A Justice Shift?

A front-page article in the New York Times today discusses what it calls a “shift” in Justice Department policy: “corporate deals” are replacing “trials,” as the headline puts it.  The tenor of the article is that corporations are getting away with murder, thanks to the lax prosecutorial policies of the Justice Department.  The article, however, rests on a simple confusion about what is going on.

The article confuses two overlapping but conceptually distinct phenomena: a plea agreement , where the defendant avoids a trial and the risk of a conviction by paying a fine (sometimes, pleading guilty to a lesser charge, sometimes not); and a deferred prosecution agreement , where a similar deal is made (including payment of a fine) but, in addition , the corporate defendant agrees to undertake internal reform that will be monitored by an outsider appointed by the government.  If the monitor declares that the firm has failed to make the necessary reforms, then the agreement is off, prosecution and trial will proceed.  A DPA is just a tough version of the plain-vanilla plea agreement.

The article (read the headline) implies that the Justice Department prefers to coddle corporate defendants with DPAs, rather than subject them to trial, conviction, stigmatization, and destruction.  So trials are being abandoned in favor of DPAs.  But, in fact, the article provides no evidence that this is what is happening, nor does it quote anyone who says this is what is happening.  (The article quotes a law professor, Vikramaditya Khanna, who quite reasonably says that corporations prefer DPAs to trials (after all, if they didn’t, they wouldn’t agree to DPAs).  But Khanna’s work does not establish that DPAs are replacing trials; he’s interested in how DPAs should be structured.  Others quoted in the article worry about whether DPAs may be too lax but none says that they have replaced trials.)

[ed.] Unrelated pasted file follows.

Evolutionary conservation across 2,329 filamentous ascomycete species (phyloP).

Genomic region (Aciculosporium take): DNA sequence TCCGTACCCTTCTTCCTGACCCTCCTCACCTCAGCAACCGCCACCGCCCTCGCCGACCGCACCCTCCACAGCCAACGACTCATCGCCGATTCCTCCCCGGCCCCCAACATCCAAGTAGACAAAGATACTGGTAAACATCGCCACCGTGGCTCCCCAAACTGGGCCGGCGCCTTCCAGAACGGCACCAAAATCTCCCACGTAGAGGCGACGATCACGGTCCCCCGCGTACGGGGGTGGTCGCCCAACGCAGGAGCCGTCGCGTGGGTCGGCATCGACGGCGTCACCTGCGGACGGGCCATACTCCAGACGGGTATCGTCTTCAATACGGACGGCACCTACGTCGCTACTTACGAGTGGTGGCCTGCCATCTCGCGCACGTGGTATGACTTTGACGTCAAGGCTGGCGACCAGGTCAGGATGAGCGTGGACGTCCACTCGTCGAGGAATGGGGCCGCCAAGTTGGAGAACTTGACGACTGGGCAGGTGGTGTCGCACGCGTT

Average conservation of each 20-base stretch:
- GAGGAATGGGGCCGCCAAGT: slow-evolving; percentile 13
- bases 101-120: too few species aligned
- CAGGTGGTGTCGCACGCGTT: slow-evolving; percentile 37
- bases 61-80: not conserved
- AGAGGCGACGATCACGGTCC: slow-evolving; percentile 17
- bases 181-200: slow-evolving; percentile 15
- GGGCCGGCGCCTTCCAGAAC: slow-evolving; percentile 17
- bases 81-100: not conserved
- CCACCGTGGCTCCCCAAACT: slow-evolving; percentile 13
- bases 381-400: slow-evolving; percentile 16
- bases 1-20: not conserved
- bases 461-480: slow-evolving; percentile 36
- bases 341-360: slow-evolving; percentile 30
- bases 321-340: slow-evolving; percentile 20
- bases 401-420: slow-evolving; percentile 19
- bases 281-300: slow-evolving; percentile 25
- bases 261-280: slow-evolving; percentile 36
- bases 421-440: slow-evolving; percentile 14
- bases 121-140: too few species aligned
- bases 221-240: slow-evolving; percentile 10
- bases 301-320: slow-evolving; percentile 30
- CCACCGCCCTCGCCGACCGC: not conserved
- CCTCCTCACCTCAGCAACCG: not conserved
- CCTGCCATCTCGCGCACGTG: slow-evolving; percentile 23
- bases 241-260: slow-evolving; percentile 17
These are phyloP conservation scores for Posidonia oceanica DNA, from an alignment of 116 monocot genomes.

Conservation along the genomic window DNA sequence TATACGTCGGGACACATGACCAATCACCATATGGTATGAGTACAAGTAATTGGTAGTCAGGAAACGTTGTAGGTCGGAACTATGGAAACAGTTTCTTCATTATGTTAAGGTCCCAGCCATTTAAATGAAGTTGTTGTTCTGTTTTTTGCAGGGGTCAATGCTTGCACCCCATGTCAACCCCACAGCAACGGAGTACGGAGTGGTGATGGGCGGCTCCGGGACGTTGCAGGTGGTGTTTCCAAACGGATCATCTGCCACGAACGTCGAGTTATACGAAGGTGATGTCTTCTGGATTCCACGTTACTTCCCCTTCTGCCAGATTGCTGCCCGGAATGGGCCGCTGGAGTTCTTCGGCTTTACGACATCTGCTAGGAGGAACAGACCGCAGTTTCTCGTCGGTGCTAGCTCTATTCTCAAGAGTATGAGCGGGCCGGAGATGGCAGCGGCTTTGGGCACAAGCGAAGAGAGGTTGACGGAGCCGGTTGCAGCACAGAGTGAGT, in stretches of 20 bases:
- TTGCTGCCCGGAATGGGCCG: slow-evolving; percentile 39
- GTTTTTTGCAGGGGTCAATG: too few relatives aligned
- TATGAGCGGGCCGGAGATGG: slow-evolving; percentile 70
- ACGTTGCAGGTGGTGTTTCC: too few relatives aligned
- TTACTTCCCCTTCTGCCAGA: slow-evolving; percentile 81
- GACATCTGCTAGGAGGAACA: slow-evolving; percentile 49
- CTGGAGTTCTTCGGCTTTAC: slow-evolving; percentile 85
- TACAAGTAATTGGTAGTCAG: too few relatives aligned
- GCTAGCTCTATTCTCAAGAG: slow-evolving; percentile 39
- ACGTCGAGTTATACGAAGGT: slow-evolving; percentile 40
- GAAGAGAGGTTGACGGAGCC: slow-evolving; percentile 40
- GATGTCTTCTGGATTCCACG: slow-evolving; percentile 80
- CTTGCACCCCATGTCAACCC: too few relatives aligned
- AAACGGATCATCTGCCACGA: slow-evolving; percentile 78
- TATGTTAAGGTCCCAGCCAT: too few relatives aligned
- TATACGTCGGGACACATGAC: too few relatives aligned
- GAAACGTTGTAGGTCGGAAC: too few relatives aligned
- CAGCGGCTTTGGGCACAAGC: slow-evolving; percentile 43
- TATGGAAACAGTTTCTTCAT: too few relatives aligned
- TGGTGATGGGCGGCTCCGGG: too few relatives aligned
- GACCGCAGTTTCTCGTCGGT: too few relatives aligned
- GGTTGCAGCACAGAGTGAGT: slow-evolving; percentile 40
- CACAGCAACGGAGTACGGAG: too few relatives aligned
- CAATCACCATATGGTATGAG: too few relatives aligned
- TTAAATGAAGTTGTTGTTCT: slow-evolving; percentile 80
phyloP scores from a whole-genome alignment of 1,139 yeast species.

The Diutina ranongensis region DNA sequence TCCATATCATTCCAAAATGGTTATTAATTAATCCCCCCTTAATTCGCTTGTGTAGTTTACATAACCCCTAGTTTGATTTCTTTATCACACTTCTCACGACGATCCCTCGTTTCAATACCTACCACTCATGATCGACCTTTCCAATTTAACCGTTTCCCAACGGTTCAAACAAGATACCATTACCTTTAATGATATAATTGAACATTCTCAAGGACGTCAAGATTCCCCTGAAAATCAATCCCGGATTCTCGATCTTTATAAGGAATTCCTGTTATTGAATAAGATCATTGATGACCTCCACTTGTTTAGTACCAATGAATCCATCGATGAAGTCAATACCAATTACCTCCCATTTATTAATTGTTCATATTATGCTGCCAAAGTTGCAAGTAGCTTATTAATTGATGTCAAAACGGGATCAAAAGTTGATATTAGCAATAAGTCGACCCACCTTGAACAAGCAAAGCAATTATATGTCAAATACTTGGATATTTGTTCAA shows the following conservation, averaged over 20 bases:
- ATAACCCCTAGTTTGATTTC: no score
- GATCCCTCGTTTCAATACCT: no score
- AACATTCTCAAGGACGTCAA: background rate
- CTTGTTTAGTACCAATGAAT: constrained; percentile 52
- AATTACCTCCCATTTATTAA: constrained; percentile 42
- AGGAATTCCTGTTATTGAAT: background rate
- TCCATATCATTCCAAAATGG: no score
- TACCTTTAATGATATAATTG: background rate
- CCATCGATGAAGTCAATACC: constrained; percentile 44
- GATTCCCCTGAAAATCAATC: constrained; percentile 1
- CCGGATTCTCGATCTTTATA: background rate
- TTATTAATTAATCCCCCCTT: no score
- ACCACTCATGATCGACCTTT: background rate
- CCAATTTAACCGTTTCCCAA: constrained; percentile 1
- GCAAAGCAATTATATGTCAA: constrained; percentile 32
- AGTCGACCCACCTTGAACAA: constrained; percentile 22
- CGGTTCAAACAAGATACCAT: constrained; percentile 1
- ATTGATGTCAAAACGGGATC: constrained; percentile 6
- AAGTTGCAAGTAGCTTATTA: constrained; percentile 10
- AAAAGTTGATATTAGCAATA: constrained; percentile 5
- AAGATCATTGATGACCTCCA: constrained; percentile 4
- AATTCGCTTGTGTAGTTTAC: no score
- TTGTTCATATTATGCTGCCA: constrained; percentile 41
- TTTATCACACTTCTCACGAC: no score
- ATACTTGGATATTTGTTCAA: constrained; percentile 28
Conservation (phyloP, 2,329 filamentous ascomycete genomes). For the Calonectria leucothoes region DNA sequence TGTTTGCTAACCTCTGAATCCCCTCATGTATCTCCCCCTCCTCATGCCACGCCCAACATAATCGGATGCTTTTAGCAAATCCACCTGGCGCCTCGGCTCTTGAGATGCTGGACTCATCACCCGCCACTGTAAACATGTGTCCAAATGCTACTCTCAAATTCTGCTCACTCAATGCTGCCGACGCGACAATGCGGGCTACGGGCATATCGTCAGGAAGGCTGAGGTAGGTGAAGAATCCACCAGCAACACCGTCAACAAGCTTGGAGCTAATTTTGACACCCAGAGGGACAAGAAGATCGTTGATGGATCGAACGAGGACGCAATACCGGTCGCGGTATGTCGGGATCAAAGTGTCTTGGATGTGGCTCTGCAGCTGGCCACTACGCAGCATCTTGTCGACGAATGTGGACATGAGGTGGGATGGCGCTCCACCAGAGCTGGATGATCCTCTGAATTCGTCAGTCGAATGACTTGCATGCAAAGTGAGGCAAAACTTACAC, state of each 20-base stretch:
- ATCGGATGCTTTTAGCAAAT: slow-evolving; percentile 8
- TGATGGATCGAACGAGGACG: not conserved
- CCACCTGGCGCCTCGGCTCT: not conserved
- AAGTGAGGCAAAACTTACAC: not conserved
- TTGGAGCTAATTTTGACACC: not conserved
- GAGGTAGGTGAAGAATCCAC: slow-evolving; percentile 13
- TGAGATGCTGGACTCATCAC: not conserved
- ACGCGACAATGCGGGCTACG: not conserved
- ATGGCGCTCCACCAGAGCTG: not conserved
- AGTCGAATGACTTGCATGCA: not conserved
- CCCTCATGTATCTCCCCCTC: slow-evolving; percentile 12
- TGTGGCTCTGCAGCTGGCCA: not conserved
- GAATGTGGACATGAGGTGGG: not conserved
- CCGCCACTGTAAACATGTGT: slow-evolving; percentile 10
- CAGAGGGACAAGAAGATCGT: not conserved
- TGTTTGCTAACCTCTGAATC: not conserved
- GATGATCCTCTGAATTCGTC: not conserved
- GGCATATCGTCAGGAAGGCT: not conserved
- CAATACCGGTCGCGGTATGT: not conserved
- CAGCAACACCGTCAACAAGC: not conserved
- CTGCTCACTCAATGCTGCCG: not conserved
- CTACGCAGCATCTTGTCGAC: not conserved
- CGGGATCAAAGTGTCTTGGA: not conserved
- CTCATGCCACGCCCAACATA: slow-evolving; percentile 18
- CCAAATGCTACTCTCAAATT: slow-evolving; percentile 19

In fact, what appears to be happening is that the Justice Department has decided that DPAs are often more appropriate than ordinary plea agreements.  That’s the policy “shift”; not a decision to stop trying corporations.  And it’s a policy shift that should make corporations cry rather than cheer.  As far as I can tell from looking at DOJ and Sentencing Commission statistics, the likelihood that a corporate defendant will go to trial rather than enter a plea has remained about the same (10-15 percent of cases) since the early 1990s.  It’s possible that trials of corporate defendants have become less common, but, if so, it’s not because DPAs have become more common.  DPAs seem to be replacing ordinary plea agreements, not trials.  And, as far as I can tell from the scholarship, the main concern now is not corporate coddling, but prosecutorial overreaching.  See this article by Brandon Garrett, for example.

In other words, when the article says that the Justice Department, “once known for taking down giant corporations, including the accounting firm Arthur Andersen, has put off prosecuting more than 50 companies suspected of wrongdoing over the last three years,” we need to know the counterfactual.  In an earlier time, would these prosecutions have ended in plea bargains or in trials?  And would any convictions secured after a trial be worth the time and expense that could have been used to pursue other cases?

The headline should be: “In Justice Shift, Corporate Monitoring Supplements Plea Deals.”  It may be that this shift is a bad idea, or that Justice Department policy toward corporations is in other ways objectionable (maybe the deals are not strict enough), but the article sheds no light on these issues.